US 5191468 A
A welder's helmet (1) provided with a fast filter (3) which is controlled by welding light and through which the wearer of the helmet can see clearly in the absence of welding light. In accordance with the invention, the helmet is complemented with side windows (4) operative to filter out IR and UV radiation and having a moderate filter effect for visible light.
1. A welder's helmet comprising a front surface and opposite side surfaces, and provided on said front surface with at least one so-called fast filter which assumes an increased optical density in response to welding light incident thereon, each of said opposite side surfaces being provided with separate side windows fitted with filters which will essentially exclude IR-radiation and UV-radiation and have a predetermined constant filter effect for visible light, said front surface being free of transparent regions other than said at least one fast filter.
2. A welder's helmet according to claim 1, characterized in that the filter effect of the filters in the respective side windows has a degree of density of 4-5.
The present invention relates to welder's helmets of the kind which are fitted with so-called fast filters, i.e. a light filter which remains comparatively clear until subjected to the effect of welding light, whereupon the filter darkens, normally through switching of the polarization of one or more liquid crystal layers in combination with polarizing filters.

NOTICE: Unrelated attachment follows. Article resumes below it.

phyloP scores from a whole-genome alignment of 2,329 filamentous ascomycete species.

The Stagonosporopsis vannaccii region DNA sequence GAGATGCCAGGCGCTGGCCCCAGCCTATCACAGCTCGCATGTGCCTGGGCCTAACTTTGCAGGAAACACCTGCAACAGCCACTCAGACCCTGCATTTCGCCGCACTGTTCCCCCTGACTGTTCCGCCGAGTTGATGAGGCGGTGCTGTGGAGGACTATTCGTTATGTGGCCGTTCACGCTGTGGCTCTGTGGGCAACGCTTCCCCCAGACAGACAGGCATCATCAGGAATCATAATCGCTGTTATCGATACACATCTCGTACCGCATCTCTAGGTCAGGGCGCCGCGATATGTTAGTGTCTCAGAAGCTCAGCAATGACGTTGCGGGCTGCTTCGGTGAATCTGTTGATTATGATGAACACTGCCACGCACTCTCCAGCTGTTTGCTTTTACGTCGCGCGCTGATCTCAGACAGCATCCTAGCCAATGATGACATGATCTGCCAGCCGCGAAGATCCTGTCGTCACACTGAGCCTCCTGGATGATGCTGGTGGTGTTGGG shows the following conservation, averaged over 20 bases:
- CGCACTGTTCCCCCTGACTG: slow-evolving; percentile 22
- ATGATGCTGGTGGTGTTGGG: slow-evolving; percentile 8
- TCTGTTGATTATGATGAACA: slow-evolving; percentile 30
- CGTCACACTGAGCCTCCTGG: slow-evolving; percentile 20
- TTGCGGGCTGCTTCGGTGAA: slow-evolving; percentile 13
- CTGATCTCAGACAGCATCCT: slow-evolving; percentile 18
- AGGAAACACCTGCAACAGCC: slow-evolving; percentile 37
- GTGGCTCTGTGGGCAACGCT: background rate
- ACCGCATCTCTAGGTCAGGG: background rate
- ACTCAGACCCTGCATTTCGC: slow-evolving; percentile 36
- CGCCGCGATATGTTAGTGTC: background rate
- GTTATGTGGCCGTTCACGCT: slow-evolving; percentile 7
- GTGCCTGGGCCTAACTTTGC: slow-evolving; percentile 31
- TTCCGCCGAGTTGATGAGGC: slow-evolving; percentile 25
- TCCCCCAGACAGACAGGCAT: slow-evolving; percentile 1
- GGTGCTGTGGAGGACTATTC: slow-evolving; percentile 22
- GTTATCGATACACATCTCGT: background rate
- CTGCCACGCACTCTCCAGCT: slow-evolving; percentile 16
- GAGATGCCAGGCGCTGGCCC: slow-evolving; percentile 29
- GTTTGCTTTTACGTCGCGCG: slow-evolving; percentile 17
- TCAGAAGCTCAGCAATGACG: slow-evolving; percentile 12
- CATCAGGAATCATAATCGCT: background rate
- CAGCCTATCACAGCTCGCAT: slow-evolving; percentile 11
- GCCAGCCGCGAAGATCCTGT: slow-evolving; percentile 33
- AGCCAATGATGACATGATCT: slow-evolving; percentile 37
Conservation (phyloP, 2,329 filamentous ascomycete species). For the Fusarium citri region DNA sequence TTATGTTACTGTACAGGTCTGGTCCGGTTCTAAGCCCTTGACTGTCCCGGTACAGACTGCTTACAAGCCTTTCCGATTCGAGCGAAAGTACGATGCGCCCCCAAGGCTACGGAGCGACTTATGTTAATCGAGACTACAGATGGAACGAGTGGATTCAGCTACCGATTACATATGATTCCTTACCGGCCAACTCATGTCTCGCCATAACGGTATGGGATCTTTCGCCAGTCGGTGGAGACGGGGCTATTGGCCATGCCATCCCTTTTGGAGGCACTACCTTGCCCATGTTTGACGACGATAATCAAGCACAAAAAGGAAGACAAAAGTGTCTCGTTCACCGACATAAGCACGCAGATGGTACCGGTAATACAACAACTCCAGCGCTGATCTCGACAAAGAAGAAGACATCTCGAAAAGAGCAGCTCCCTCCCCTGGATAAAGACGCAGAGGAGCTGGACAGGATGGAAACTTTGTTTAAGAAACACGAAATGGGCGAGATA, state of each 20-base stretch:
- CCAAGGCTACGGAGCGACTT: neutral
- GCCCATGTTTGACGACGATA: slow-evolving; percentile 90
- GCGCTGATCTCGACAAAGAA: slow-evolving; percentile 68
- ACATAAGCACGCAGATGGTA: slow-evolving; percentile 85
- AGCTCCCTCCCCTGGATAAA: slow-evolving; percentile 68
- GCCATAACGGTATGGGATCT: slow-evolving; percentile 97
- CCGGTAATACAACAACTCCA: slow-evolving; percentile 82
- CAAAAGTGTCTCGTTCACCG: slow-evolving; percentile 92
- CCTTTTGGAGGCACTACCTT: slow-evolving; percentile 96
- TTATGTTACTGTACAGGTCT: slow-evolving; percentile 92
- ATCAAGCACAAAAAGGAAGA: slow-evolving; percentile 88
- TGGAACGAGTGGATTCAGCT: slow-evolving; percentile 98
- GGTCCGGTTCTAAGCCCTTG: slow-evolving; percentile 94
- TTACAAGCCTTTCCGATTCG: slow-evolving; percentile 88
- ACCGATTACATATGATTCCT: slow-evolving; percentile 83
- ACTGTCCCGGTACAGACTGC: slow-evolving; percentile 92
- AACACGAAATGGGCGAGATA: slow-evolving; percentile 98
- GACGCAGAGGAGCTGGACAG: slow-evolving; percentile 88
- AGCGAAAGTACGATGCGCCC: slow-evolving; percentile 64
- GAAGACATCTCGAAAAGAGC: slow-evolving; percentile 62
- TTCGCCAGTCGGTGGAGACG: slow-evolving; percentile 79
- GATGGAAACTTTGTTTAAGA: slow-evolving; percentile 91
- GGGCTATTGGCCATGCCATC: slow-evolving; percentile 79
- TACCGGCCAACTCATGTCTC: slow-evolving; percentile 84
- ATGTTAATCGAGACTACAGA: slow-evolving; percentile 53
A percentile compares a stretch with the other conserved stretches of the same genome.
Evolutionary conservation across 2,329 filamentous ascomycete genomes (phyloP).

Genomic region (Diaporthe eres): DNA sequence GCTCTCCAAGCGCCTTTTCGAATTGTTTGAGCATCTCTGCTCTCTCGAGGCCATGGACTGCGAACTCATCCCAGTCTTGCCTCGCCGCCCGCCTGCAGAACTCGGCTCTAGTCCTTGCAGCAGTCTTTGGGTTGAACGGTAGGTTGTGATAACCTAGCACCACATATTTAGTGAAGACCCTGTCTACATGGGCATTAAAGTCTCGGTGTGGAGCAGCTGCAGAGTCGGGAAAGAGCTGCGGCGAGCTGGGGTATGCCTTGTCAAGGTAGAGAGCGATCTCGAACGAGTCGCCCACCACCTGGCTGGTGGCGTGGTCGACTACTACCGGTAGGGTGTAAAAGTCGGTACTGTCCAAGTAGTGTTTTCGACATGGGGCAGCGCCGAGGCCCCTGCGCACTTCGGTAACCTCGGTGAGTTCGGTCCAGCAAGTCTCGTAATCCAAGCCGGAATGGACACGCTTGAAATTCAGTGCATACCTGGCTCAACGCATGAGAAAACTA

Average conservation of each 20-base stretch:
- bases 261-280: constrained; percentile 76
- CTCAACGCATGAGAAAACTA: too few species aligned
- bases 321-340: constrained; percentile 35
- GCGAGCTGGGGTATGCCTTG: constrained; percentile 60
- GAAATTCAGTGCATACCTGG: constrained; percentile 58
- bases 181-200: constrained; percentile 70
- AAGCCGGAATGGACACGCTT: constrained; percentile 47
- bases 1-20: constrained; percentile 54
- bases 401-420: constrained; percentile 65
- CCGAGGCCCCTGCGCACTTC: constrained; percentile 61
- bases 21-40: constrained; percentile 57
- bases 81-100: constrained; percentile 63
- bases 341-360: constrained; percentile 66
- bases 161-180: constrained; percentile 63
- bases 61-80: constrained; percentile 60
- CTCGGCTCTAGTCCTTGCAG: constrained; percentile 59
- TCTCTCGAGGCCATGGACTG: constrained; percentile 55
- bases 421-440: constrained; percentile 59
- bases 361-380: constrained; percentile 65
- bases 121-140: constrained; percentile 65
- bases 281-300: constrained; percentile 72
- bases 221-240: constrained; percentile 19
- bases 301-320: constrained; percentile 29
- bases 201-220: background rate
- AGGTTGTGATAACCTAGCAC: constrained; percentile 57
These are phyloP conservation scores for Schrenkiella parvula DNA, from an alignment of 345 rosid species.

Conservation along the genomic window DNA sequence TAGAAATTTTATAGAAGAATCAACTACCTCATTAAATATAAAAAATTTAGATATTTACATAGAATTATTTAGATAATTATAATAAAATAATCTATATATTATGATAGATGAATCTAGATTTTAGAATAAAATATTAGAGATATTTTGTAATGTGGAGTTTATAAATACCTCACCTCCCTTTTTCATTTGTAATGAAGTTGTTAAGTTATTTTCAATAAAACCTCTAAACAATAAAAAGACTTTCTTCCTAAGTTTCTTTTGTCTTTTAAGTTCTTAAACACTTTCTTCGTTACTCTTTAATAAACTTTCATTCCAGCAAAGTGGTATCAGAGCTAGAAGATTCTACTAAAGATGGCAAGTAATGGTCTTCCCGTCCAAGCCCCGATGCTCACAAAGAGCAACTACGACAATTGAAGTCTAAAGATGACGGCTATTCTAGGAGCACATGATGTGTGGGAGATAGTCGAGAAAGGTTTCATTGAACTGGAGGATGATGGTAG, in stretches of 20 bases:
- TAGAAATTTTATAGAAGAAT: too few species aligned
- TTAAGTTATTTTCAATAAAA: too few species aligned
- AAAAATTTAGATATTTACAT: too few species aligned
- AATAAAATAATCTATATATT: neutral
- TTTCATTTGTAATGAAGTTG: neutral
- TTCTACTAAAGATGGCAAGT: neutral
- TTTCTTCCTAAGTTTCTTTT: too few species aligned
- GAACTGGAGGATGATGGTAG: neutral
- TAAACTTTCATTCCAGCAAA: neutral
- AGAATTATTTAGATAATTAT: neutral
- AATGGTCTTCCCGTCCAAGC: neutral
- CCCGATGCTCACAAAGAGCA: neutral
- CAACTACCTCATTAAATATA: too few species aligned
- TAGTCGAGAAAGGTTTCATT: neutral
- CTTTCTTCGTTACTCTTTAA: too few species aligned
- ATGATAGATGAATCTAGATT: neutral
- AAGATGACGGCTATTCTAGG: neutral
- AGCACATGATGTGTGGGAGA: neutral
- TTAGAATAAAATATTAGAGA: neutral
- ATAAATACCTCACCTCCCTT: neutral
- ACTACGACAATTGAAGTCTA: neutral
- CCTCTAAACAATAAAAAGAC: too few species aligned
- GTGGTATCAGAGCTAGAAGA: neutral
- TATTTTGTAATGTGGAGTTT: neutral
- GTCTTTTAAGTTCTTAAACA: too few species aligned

Helmets that are fitted with permanent filters are used solely during an actual welding operation, and when no welding is in progress, the filters, and possible also parts of the helmet, are moved out of the way. Welder's helmets fitted with so-called fast filters, however, are normally worn constantly during work and may often be provided, comfortably, with "air conditioning" and perhaps also with earphones or hearing protectors, these facilities being appreciated in some industrial environments.
One drawback with helmets of this kind is that because the wearer can only see straight ahead through the fast filter, he loses the comprehension of space. Many workmen find this uncomfortable and the lowered perception may result in an accident or injury.
An object of the invention is to provide an improvement in this regard. This object is achieved in accordance with the invention with a welder's helmet having the characteristic features set forth in claim 1.
Thus, according to the invention, separate filter windows are disposed on respective sides of the fast filter. These windows will preferably have a given filter factor, in order to give equilibrium and freedom from dazzle. The welding light generated will result in significant illumination of the surroundings, as will also the light generated by other welding operations, particularly in workshops in which several welders are at work. Accordingly, the filter windows will preferably have a given filter effect in the visible range and will also preferably give low transmission in the UV-range and in the IR-range.